Moving to the Cloud Means New Governance, New Skills

By Datalink

Any companies that are shifting data, applications, and workloads to the cloud and expecting to see little change within the IT realm are in for a rude awakening.

The fact is, the emergence of the public cloud as a resource for application development, application hosting, and IT infrastructure changes the way organization’s handle data governance. It also requires the addition of new management and process skills. Essentially, you can’t use all of the same processes that worked when everything was located on-premises.

Although leveraging the public cloud removes some responsibilities from IT departments, the data and workloads still need to be monitored and managed. New cloud operational disciplines are required for cost management, cost optimization, and security given that what was done in the past when virtually all IT was handled out of the internally-run data center is no longer the case.

The use of cloud services comes with new governance tasks that previously didn’t exist for enterprises — or existed in a different form. For example, cloud services need to be monitored continuously by experts who can identify issues related to performance, reliability, security, etc., and respond to issues immediately.

You can’t expect to have success with the cloud if services are left unattended or are only checked on an occasional basis. With recent news of cloud providers experiencing outages, client services without the proper monitoring are left unaware and reacting too late to changing situations. Too much is riding on the cloud, especially with offerings such as Infrastructure as a Service (IaaS).   

Failure to monitor cloud services could result in privacy and security vulnerabilities. That can lead to costly data breaches and regulatory compliance failures that have a material impact on the company. It can also lead to poor performance or unavailability of applications for the business users who need them.

In some cases organizations will want to deploy tools or services to help them monitor the cloud and understand what’s happening with cloud performance. That might also require the addition of new skills and tools.

In addition to monitoring, companies using the cloud must take on a number of administrative tasks. These include provisioning new assets or services, managing change configuration, reporting and analyzing costs of cloud services, and optimizing cloud consumption.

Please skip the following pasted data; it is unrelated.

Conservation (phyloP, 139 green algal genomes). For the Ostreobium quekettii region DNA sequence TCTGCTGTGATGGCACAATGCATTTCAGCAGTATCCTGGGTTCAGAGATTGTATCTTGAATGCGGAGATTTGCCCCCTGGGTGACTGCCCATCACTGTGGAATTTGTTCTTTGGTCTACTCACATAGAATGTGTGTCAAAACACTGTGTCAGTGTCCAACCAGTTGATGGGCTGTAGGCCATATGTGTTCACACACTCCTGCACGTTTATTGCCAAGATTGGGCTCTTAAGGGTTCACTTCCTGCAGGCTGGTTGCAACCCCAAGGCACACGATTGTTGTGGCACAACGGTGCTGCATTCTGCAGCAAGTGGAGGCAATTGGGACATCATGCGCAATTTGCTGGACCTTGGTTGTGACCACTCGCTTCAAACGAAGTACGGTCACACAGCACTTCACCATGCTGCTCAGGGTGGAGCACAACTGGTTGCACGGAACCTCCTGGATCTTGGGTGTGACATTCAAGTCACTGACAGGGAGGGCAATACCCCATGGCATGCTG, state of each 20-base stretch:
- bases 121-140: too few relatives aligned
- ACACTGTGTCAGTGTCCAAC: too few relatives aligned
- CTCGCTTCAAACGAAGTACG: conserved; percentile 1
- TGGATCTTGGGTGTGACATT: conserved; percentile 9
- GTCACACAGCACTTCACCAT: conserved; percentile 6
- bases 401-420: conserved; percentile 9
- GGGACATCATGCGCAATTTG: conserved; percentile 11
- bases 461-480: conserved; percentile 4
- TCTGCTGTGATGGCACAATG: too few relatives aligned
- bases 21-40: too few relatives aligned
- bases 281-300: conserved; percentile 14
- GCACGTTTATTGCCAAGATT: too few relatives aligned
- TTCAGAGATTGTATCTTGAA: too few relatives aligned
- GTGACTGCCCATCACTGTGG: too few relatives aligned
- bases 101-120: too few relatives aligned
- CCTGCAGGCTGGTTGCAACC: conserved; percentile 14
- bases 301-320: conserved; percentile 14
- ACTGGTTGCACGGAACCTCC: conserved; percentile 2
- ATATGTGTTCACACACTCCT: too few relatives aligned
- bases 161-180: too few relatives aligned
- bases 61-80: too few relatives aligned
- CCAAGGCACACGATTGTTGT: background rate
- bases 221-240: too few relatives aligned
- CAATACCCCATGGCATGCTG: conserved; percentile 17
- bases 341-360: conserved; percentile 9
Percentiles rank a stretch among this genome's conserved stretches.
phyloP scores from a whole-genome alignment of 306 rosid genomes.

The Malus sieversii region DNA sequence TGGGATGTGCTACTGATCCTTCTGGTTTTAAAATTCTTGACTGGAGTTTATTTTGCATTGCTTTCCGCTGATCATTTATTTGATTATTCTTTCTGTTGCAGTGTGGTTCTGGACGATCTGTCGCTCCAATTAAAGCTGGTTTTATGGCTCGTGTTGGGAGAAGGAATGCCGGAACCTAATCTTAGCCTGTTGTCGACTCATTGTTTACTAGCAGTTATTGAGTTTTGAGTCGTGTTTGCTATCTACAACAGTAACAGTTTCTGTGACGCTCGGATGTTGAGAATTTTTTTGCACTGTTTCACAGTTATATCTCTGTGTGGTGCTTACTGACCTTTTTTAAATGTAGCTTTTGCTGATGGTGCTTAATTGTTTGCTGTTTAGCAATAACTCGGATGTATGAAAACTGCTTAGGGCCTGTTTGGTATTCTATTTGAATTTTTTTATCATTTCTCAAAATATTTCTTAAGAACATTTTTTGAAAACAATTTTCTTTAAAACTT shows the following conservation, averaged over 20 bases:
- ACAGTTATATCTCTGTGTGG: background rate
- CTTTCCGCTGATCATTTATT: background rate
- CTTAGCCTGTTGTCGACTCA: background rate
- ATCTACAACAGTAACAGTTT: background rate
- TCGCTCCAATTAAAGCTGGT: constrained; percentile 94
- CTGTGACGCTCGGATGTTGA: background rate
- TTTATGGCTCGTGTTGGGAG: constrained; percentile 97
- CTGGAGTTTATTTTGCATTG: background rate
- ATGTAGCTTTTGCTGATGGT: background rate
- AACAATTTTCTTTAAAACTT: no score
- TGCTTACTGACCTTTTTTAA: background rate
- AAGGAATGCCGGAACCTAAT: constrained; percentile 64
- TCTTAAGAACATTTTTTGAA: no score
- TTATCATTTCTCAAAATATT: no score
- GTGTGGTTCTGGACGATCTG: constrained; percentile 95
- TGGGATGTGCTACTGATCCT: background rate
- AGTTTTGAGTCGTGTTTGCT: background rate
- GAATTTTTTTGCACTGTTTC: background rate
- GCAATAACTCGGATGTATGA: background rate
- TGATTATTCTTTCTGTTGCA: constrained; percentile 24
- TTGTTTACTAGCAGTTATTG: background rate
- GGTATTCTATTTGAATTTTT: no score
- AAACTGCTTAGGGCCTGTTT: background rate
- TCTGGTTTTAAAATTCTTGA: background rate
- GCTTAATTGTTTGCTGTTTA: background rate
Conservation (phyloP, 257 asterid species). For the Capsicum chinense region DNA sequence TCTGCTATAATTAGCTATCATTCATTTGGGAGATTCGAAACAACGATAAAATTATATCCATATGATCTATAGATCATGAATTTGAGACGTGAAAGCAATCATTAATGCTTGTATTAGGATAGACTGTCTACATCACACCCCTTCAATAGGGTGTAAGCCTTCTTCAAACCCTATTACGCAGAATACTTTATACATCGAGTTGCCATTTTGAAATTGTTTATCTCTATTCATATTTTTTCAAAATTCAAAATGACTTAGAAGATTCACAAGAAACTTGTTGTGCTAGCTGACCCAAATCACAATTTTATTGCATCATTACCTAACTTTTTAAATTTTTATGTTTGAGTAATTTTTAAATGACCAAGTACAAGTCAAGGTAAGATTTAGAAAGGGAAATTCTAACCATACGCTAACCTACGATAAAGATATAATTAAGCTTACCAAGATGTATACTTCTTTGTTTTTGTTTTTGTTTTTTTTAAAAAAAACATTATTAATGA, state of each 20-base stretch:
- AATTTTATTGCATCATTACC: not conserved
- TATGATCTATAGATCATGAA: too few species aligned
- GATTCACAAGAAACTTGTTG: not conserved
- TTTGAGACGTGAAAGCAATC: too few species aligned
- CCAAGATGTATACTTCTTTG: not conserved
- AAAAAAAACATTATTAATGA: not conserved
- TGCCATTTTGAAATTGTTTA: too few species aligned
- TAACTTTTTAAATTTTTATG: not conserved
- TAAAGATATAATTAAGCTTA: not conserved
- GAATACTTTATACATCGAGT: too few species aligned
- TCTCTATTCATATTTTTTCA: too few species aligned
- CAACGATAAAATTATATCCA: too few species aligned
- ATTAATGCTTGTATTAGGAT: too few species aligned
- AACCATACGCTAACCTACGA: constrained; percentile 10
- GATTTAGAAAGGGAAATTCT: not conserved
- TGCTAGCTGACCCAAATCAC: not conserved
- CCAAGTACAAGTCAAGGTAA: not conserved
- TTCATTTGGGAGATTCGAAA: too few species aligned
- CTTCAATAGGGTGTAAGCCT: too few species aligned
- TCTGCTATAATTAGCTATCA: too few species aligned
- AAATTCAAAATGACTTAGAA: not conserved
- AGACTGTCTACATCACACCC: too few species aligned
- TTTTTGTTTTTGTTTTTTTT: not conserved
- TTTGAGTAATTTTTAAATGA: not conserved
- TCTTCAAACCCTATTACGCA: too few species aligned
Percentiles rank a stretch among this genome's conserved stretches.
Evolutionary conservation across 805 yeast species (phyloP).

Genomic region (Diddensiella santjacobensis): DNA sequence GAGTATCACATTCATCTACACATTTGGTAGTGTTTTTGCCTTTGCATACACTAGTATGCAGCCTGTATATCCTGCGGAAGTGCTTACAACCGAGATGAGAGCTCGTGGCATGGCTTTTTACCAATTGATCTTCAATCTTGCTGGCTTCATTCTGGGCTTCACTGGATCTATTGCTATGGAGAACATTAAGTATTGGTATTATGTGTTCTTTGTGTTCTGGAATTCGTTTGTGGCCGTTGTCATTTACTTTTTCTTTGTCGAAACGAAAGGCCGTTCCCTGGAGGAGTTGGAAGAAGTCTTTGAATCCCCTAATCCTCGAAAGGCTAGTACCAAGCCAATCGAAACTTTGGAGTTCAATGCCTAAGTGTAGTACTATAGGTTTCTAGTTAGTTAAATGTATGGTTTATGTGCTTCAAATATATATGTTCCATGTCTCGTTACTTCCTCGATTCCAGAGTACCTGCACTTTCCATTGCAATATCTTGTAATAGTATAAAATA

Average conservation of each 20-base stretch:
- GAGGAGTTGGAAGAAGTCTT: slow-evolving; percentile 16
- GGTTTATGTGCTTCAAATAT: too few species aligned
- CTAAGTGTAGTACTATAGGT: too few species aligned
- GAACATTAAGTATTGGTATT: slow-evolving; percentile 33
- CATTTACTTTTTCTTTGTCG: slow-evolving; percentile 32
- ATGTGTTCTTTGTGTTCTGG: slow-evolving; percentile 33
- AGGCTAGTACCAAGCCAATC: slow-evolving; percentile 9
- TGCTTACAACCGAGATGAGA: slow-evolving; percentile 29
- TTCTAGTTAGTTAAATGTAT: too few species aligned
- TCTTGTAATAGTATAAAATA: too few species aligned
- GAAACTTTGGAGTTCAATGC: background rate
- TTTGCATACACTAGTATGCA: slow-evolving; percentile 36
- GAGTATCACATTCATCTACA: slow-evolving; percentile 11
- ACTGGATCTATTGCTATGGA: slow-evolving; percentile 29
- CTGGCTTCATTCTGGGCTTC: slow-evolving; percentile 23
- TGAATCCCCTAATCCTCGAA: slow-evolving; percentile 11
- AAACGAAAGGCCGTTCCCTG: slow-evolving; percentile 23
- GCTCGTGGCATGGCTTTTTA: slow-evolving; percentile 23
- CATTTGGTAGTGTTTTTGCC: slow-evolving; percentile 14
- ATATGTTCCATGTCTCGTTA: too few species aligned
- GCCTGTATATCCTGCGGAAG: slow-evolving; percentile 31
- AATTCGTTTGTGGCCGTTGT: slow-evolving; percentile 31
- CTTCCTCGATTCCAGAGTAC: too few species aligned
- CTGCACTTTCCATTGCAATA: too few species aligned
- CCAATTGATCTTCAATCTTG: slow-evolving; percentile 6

If companies don’t handle these administrative functions well, the result could be “cloud overload” and unnecessary spending. One of the big IT management concerns of recent years has been “shadow IT,” where individual business lines, departments, or groups deploy cloud services without the oversight or even knowledge of the central IT function. Having a strong cloud administration function in place might help prevent these scenarios.

Good administrative skills can also help organizations better align cloud resources to the changing needs of the organization. Use of the cloud typically is no longer a simple matter of deploying one or two public cloud services from Amazon, Google, Microsoft, or another provider. Many organizations are deploying multi-cloud strategies, where they use a number of providers and services including IaaS, Software as a Service (SaaS) and Platform as a Service (PaaS). Managing the shifting needs of the organization in the midst of multiple clouds is becoming an increasingly complex task.

Moving workloads to the cloud also involves making changes in the way processes are handled or in the way applications perform. Someone needs to oversee change management to ensure a smooth transition.

These monitoring and administrative functions are just a few examples of the new governance skills and capabilities companies will need to have as they move increasingly to the cloud.

Before making a big shift to this environment, it’s important to conduct an honest self-assessment to determine just how ready the organization is to transition to the cloud. Organizations that lack cloud maturity should consider partnering with an outside expert than can help ensure that the right resources are in place to promote success.